During a big change initiative, you work hard to communicate with employees: posting web content, sending emails and organizing leader town hall meetings. But despite your best efforts, change communication often fails to capture employees’ attention, so they aren’t fully engaged.

As one communicator put it, “We spend a lot of time communicating to our employees so they understand what’s changing. But only a very few actually read the materials.”

To break through the barriers, start by leveraging a core strategy used by leading consumer product companies like PepsiCo, L’Oréal and Nestlé. These marketers spend a great deal of time analyzing consumer demographics, which are defined as “the characteristics of human populations and population segments, especially when used to identify consumer markets.”

 

Understand your audience
In the same way that marketers and advertisers use demographics to understand their customers’ habits, internal communicators can use them to better understand employees’ needs.

By putting the power of employee demographics to work, you’ll gain insight into almost every aspect of what employees prefer, from which internal communication channels they like to use to the types of interactions that engage them the most.

Whether focusing on a change initiative or not, every internal communicator should have employee details that answer questions like these:

• How many locations does the company have?

• What is the average tenure?

• What are our key job categories?

• Do employees have access to communication tools?

• What percentage of employees work in manufacturing, sales, and office positions?

The best source for employee demographic information is Human Resources (HR) since many HR organizations have an HR information or payroll system that captures essential data about employees.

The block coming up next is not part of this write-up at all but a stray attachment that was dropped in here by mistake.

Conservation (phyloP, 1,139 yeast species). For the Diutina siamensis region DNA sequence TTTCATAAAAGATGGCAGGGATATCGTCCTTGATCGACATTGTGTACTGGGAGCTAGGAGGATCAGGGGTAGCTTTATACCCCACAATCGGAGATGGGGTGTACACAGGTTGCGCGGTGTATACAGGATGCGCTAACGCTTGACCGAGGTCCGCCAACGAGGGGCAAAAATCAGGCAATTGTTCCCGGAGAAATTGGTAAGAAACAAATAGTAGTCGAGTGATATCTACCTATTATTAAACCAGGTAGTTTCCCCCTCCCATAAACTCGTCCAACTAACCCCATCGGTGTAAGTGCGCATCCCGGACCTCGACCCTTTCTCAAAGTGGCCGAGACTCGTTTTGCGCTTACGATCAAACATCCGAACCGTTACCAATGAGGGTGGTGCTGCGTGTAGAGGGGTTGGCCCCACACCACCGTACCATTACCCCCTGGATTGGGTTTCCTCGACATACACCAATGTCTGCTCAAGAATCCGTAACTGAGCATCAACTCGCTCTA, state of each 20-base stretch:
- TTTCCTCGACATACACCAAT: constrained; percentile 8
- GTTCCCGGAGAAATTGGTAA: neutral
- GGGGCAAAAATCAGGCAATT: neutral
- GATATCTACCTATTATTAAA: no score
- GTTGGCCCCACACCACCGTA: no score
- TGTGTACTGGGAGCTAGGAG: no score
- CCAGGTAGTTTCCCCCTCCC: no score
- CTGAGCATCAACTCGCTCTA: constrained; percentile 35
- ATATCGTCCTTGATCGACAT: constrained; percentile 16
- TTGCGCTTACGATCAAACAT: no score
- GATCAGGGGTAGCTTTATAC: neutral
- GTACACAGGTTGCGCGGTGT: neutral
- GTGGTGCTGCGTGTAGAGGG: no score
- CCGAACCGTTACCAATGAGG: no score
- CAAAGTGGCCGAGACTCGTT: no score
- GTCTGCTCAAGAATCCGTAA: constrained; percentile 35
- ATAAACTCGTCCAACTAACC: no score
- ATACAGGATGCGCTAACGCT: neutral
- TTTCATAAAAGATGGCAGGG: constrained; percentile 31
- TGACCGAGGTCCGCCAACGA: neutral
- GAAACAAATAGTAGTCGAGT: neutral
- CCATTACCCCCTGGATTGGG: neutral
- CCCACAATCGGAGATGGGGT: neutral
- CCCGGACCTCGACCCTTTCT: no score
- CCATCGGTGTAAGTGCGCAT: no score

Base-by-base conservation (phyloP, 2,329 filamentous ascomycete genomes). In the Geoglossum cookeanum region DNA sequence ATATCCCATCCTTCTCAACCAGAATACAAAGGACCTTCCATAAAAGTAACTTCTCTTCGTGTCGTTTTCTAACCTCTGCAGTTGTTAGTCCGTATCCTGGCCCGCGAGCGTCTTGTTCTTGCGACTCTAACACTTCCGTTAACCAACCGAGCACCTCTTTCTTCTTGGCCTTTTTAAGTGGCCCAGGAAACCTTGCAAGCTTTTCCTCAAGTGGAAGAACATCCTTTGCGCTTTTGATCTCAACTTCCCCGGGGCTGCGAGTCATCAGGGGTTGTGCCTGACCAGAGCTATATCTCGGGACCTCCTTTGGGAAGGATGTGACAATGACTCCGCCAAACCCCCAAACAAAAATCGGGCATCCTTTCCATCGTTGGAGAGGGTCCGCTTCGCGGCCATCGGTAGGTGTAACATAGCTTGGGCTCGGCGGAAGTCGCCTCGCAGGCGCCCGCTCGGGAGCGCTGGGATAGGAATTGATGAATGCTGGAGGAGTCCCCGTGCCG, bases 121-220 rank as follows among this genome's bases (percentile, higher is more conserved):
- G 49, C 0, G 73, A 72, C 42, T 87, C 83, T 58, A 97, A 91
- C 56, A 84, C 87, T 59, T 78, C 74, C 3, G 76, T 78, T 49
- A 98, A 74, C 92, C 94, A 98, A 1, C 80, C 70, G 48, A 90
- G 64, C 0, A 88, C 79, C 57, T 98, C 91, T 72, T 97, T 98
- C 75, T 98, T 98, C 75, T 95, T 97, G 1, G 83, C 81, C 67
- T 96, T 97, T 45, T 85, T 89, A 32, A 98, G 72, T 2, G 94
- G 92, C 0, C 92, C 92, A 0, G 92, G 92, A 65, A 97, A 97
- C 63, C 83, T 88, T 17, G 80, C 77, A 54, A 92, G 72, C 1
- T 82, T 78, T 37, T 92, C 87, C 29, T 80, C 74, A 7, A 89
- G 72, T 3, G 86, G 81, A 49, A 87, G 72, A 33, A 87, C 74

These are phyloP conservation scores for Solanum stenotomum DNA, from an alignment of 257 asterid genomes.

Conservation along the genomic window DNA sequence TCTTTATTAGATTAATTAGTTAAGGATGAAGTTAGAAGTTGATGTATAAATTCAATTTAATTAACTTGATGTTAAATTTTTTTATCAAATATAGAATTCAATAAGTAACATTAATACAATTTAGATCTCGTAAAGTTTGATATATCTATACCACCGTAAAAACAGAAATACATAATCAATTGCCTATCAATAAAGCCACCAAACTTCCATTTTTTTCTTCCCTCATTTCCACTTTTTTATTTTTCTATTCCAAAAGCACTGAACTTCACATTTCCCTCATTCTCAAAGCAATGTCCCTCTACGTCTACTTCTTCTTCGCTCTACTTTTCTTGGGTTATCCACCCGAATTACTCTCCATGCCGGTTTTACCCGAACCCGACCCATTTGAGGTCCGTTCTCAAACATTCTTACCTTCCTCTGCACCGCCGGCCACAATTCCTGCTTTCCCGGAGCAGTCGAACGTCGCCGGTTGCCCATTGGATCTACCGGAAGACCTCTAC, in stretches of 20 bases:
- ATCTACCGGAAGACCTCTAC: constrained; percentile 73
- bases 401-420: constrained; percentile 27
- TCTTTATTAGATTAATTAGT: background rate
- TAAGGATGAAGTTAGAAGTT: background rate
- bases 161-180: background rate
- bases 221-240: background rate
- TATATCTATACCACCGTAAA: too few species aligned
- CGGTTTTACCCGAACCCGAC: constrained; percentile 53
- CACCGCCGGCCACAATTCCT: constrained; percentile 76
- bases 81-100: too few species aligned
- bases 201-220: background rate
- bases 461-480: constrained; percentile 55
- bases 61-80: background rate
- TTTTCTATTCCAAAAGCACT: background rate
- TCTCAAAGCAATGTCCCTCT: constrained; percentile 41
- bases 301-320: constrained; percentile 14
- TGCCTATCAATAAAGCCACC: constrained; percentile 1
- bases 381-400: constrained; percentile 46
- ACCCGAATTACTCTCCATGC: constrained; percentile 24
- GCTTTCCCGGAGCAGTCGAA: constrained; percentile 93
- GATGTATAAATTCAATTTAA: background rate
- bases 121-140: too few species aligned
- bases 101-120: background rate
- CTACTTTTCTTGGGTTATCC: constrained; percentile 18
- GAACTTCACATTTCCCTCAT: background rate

Potential demographic categories are almost limitless but don’t get overwhelmed by the possibilities. Begin by focusing on three key areas:

· Geography: Location, location, location. When it comes to how employees experience communication, geography is an important factor. For example, employees in remote locations often feel more out of the loop than those at headquarters.

· Tenure/Length of service: Some organizations have employees who stay at the company for decades. Others — in retail and food-service, for instance — have very high attrition, with an annual turnover of 80% or higher. Tenure has implications for how much employees understand the company.

· Access to technology: This is a new and important data point in our age of email, social tools, and intranets. Do employees have regular access to the communication tools we create — either on desktop computers or mobile devices?

You probably noticed that the essential demographics I noted don’t include age. While generational cohorts (Baby Boomers, Gen Xers, Millennials, Gen Zers) are often used to categorize the general population, my experience has been that employees across a company have similar communication needs and preferences — independent of their ages.

Of course, there may be times when it’s appropriate to segment by age, such as when communicating topics that employees experience differently based on how old they are — like retirement planning. But for most change communication, the other demographics will be more relevant.

 

Gather insights
Use the demographics you gather to develop tools that can deepen your understanding of the different employee groups you need to engage. Two good ones to start with are demographic maps and audience profiles.